Ex-member’s view of life in the gang

By: Carol Feineman, Editor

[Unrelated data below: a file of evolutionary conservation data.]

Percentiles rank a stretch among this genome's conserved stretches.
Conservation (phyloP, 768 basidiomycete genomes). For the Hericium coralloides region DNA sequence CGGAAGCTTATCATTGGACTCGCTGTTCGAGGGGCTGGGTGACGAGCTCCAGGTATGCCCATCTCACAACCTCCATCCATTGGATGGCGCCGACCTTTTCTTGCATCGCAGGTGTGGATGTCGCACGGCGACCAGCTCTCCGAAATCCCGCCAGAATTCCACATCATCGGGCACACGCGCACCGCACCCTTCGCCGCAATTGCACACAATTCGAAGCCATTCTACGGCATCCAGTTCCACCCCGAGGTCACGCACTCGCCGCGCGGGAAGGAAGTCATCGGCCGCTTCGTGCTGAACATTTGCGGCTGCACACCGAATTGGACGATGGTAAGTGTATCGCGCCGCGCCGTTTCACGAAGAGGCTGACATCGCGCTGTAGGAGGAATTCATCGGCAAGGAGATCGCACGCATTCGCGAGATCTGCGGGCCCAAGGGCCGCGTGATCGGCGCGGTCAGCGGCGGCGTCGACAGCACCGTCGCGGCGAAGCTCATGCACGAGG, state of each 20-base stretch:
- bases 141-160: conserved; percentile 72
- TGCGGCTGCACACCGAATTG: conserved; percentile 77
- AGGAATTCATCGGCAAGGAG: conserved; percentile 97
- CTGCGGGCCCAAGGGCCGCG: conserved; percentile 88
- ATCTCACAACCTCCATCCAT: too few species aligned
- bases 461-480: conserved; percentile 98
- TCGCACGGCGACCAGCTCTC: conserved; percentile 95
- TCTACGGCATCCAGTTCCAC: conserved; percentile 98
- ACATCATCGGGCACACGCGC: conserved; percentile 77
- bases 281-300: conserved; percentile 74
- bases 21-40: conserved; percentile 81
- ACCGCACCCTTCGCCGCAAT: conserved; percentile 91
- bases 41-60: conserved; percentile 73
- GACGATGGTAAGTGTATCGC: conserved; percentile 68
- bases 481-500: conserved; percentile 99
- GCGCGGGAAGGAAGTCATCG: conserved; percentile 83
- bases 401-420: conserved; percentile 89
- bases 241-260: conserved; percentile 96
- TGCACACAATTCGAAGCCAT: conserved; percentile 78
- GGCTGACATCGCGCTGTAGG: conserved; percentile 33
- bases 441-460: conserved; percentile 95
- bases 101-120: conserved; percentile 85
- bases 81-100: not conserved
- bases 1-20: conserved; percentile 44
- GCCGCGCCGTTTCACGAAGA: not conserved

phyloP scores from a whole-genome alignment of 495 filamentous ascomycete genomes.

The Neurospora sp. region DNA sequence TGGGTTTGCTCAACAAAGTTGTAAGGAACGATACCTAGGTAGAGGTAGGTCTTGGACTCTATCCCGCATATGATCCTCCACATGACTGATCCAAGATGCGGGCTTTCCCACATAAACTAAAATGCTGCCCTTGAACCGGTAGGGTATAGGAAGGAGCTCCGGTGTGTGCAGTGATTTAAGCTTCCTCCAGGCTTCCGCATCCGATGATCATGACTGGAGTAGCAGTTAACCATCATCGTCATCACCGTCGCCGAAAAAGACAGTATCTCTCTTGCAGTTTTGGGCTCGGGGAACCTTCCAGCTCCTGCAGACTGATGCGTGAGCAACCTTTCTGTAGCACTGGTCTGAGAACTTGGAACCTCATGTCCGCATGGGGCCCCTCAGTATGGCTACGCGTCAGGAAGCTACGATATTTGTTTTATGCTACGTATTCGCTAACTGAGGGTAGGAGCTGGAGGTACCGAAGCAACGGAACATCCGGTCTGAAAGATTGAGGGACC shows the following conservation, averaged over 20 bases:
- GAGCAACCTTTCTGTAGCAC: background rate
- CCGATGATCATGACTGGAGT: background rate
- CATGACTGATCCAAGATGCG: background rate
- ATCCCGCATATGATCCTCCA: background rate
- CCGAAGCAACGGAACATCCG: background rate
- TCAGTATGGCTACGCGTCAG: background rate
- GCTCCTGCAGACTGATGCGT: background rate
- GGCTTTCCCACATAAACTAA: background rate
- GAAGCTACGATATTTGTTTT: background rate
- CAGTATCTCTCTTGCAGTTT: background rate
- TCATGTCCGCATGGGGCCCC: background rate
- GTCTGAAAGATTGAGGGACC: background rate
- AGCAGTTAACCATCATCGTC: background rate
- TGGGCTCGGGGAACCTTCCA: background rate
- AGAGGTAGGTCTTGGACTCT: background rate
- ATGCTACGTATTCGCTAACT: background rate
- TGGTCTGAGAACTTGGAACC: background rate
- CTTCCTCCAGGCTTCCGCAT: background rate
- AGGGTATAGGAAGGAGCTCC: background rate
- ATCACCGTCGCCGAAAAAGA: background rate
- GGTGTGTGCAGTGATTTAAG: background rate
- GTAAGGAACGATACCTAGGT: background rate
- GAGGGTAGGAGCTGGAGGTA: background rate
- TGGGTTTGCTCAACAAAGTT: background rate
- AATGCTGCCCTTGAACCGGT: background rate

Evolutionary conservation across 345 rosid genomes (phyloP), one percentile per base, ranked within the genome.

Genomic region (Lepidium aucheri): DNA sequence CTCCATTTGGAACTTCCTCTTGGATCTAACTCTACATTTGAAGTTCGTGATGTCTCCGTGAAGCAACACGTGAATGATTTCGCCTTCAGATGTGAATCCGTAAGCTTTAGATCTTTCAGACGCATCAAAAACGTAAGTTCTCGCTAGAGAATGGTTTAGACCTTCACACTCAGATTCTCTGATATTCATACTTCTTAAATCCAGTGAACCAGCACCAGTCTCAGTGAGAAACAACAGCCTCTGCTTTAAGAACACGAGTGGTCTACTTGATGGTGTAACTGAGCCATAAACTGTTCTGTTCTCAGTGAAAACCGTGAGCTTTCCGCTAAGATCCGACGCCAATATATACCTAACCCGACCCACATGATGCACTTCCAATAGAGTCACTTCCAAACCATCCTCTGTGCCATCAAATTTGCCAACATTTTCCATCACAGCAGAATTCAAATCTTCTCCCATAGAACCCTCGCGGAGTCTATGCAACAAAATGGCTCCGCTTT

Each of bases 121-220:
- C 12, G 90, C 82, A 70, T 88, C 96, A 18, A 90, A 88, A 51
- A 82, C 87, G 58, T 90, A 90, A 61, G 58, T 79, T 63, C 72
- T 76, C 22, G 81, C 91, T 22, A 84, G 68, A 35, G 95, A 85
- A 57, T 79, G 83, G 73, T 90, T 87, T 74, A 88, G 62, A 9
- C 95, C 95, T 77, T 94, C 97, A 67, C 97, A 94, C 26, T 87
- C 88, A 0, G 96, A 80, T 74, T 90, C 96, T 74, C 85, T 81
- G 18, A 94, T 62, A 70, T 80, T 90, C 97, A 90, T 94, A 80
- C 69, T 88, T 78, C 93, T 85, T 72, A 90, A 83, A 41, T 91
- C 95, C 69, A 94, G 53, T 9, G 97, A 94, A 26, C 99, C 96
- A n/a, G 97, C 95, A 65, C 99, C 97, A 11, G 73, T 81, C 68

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Editor’s note: The 17-year-old’s identity is not being revealed because of possible retaliation. Like many other Lincoln High School students, John Doe likes sports, especially basketball. But the 17-year-old didn’t always care about sports. For four years, starting at age 12, John was in a Lincoln gang. And his focus then wasn’t making baskets but rather on joining his gang members in fights. “It wasn’t the kind of things that a normal teenager would do,” John said. But, as a 12-year-old, John didn’t feel like he fit into any social group. He joined a gang because members promised they would be like a family and protect the new recruits. “The gang brought kids together and told us they’d look after us,” John said. That promise was short-lived, according to John. “At the beginning, you feel like you fit in,” John said. “Toward the end, it turns out worse and you get involved in fights. We would leave school for fights. It makes you more disrespectful to society.” While the Lincoln Police Department’s Lt. Dave Ibarra told The News Messenger that there is little gang activity at Lincoln High School, John has a different view. “The gangs at Lincoln High are not as much as in the Bay Area,” John said, “but a quarter of the kids here are in gangs. That’s a lot for a small town.” And gang members from out of town visit their friends in Lincoln, he added. The high school gang members are both Hispanic and white, according to John. And while Lt. Ibarra told The News Messenger that Lincoln gang members range in age from 12 to late 20s, John said the members “calling the shots” are in their 30s and 40s. John didn’t want to talk specifically about the fights he was in, except to say that he “probably hurt people physically and emotionally.” “The No. 1 thing I remember from being in the gang is all the fights and drama of being in it,” John said. What kept him in the gang for four years, John said, was peer pressure. “There were times when I thought, ‘What am I doing here?’ My friends would say this is what you want,” John said. “The peer pressure kept me there.” He wouldn’t listen to his parents’ about his lifestyle choice. “My parents cared for me but I stayed away from home and avoided my parents,” John explained. “I thought I’m a teenager and I didn’t understand they had also been my age at one time.” John was one of the luckier gang members. He left that lifestyle last year and doesn’t want to return. He credits Juan Hernandez of Redirect, the nonprofit organization formed a few years ago in part to keep youth from joining gangs, with changing, his life. “Juan helped me in sports; he kept me as busy as he could to keep me off the streets,” John said. “I started working with him when I was 14, 15.” Today, John doesn’t miss his time with the gang. “Now, once you find something better, you open your eyes,” John said. “You see that’s not what I wanted.” John now has a clear plan for the near future. He hopes to go to college and “is looking into being a police officer.” “Life is better without all the problems,” John said. “My life is now way better. Before, when I was in the gang, I never thought of what I wanted to be.” His advice for prospective gang members? “I would tell them, ‘Don’t do it. It’s not worth your time. Find advice from someone else like a teacher,” John said. And his advice for parents? “Keep kids busy. Have sports going on so they stay off the streets,” John said.